UN chief Antonio Guterres warned on Friday that 90 per cent of humanity was breathing polluted air and urged nations to stop using coal and other dirty fuels and switch to solar, wind and other types of clean power.
At high-level talks in New York, the secretary general said some 8 million people die prematurely each year due to polluted air and that switching to carbon-free power could be the “difference between life and death”.
Renewable energy already makes up 29 per cent of global power generation, he added. At the talks, nations were expected to unveil 30 new pledges for investment in clean power and putting more of humanity on the grid.
“Investing in clean, affordable energy for all will improve the well-being of billions of people,” Mr Guterres said.
“It can create the green jobs that we urgently need for Covid-19 recovery. And it is the single most important solution to avert climate catastrophe.”
Under the 2015 Paris Agreement, most world governments have pledged to keep global warming to “well below” 2°C above pre-industrial times and to strive to limit temperature rises to 1.5°C.
The planet has so far warmed by about 1.2°C and is headed for 2.7°C this century — raising the risk of wildfires, droughts, floods, hurricanes and other extreme weather that can drive conflicts over scarce natural resources.
“Without deep and rapid decarbonisation of our energy systems over the next 10 years, we will not reach the Paris Agreement goal,” said Mr Guterres.
“Billions of people will be condemned to more poverty and more ill-health while the ecosystems we all rely on collapse.”
The high-level session on energy was part of the annual UN assembly, which this year focussed on tackling the coronavirus pandemic and raising targets for cutting pollution and keeping global temperature rise under control.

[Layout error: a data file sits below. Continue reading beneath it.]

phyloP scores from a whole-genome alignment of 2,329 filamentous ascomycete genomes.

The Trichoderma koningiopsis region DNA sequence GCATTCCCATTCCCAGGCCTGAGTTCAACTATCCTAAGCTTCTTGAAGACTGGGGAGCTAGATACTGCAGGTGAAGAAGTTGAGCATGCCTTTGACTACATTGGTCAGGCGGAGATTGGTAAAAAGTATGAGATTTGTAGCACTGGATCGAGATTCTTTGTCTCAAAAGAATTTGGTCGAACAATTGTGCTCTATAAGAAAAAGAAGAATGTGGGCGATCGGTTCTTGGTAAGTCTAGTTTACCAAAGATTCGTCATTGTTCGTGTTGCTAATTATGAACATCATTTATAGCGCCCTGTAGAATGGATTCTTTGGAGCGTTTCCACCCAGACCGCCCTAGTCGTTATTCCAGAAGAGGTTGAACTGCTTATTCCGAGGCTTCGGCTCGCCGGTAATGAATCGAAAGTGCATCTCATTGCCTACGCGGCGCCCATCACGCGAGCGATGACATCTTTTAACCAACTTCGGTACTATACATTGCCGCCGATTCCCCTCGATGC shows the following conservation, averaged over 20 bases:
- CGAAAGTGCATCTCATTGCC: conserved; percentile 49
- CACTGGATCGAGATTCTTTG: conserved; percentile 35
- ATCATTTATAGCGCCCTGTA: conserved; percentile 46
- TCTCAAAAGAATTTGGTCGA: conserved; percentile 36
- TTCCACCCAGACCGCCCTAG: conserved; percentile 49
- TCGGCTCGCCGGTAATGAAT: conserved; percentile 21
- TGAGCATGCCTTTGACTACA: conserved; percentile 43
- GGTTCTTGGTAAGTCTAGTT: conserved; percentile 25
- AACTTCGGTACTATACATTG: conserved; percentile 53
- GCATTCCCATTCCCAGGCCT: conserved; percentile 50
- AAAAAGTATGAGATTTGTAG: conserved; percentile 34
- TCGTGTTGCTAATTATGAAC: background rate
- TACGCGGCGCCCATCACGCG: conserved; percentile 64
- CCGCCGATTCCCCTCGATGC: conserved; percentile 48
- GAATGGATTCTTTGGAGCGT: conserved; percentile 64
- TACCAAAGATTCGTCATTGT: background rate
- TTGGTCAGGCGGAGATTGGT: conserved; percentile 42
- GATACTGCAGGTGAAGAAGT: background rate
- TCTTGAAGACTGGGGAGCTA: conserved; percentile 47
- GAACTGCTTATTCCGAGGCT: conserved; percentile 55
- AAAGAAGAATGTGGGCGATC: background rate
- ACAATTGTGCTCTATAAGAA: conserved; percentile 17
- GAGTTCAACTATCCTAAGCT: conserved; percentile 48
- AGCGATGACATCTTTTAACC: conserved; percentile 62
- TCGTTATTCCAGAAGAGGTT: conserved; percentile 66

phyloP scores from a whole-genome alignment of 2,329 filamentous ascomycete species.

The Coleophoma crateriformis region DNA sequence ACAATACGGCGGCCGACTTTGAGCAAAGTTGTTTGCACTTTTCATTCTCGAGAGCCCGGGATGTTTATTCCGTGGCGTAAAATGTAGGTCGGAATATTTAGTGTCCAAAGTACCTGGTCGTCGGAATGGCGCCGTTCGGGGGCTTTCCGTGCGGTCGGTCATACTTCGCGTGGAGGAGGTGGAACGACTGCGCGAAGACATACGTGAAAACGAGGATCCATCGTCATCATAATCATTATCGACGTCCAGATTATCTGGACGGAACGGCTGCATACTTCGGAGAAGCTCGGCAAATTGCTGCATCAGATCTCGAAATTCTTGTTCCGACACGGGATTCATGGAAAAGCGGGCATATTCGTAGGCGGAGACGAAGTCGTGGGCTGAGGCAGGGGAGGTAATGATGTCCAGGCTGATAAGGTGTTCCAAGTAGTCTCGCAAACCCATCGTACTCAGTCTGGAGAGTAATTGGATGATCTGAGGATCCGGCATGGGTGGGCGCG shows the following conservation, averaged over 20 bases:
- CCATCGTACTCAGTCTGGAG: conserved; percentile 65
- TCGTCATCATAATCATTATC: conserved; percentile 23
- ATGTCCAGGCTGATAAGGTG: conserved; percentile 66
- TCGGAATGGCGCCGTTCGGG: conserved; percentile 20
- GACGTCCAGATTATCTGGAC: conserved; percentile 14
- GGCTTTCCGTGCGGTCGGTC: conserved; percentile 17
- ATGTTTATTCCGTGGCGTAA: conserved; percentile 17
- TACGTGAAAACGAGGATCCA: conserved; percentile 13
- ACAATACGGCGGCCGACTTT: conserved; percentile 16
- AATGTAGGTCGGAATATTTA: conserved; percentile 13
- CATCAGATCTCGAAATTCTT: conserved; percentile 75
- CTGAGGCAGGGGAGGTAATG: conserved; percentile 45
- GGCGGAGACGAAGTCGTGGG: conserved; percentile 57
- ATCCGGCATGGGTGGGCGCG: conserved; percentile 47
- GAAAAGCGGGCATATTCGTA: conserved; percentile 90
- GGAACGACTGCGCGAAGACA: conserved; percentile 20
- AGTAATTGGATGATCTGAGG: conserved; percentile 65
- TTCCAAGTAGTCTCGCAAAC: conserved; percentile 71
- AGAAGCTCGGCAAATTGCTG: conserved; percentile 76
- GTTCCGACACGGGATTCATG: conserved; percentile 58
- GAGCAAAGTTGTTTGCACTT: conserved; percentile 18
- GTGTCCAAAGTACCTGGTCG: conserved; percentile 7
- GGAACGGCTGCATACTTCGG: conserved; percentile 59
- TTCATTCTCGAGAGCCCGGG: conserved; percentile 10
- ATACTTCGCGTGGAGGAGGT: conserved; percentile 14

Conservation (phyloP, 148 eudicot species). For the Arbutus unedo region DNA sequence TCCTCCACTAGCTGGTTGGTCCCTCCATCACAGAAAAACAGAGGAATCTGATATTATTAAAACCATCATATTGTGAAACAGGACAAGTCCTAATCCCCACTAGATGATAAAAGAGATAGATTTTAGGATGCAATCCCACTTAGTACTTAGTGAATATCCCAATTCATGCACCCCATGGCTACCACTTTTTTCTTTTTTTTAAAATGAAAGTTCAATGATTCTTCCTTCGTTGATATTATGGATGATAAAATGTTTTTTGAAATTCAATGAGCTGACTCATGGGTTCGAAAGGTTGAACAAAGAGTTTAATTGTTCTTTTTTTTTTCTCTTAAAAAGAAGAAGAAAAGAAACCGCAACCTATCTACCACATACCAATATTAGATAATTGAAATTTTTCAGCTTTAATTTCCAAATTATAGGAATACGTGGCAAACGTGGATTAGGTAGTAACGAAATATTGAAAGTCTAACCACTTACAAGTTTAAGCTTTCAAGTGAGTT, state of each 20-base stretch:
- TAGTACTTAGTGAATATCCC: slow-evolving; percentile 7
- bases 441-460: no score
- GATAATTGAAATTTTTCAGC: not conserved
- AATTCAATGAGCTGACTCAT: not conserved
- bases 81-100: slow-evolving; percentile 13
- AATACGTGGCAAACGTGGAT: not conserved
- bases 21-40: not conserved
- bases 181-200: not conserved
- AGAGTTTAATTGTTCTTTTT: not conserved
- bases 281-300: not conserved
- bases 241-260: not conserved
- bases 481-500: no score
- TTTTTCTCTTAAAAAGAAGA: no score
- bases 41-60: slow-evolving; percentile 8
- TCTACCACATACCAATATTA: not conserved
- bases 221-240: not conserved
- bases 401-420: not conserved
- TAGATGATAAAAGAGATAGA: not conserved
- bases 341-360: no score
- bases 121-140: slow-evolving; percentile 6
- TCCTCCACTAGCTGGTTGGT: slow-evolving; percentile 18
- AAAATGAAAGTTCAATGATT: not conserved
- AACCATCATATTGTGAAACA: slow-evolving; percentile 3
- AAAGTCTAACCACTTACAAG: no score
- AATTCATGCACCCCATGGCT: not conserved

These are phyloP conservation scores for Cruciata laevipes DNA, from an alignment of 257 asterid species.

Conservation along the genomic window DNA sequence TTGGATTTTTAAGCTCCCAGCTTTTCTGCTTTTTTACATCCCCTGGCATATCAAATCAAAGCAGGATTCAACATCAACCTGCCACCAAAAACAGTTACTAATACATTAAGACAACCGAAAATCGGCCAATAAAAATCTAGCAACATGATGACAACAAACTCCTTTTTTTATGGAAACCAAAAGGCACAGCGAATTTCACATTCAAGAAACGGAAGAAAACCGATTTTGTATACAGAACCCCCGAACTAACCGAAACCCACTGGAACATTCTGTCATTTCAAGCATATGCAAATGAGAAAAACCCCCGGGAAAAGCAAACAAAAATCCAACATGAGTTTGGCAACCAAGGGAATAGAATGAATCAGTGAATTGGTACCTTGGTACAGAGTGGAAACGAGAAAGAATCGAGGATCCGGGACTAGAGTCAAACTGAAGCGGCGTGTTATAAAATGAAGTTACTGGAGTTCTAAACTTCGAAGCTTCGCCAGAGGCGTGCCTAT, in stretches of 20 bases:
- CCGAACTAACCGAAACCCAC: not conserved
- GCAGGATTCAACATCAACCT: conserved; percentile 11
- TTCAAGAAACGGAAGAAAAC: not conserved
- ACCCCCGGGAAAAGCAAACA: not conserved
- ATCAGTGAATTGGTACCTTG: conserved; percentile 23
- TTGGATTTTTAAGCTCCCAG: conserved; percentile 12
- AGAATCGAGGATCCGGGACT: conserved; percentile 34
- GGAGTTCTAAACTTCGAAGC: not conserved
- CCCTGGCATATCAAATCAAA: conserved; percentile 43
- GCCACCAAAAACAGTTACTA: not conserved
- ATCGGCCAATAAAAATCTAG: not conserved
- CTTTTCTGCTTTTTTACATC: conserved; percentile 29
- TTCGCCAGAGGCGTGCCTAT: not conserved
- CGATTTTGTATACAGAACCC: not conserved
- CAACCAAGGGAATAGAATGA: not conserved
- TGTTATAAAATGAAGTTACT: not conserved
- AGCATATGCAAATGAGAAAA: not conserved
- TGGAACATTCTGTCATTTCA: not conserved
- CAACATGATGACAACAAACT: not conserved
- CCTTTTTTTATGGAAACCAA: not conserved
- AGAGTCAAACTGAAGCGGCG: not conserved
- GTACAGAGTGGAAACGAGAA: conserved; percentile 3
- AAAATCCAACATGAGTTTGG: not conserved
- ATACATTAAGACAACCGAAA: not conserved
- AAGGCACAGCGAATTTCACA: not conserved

It came ahead of the critical COP26 climate conference in Glasgow, which starts on October 31 and aims to spark much more ambitious global climate action — and the money to pay for it — as scientists warn that global warming is spiralling out of control.
Ahead of the talks, UNDP administrator Achim Steiner said the switch to renewable energy should also be rolled out across the developing world, where close to 760 million people still lack access to electricity.
“Remarkably, 1 in 10 people across the world cannot flick a light switch on in their homes in 2021, yet the burgeoning renewable energy revolution will bring power to millions of homes, hospitals and schools for the first time ever,” said Mr Steiner.
There have been some gains in climate change efforts at the UN’s annual jamboree.
US President Joe Biden pledged to double funds by 2024 to $11.4 billion per year to help poor countries tackle climate change, China said it would stop building coal-fueled power stations abroad and Turkey announced plans to ratify the 2015 Paris climate deal.
Mr Guterres said he was “encouraged” by the pledges, but that “we still have a long way to go to make” the talks in Scotland a “success and ensure that it marks a turning point in our collective efforts to address the climate crisis”.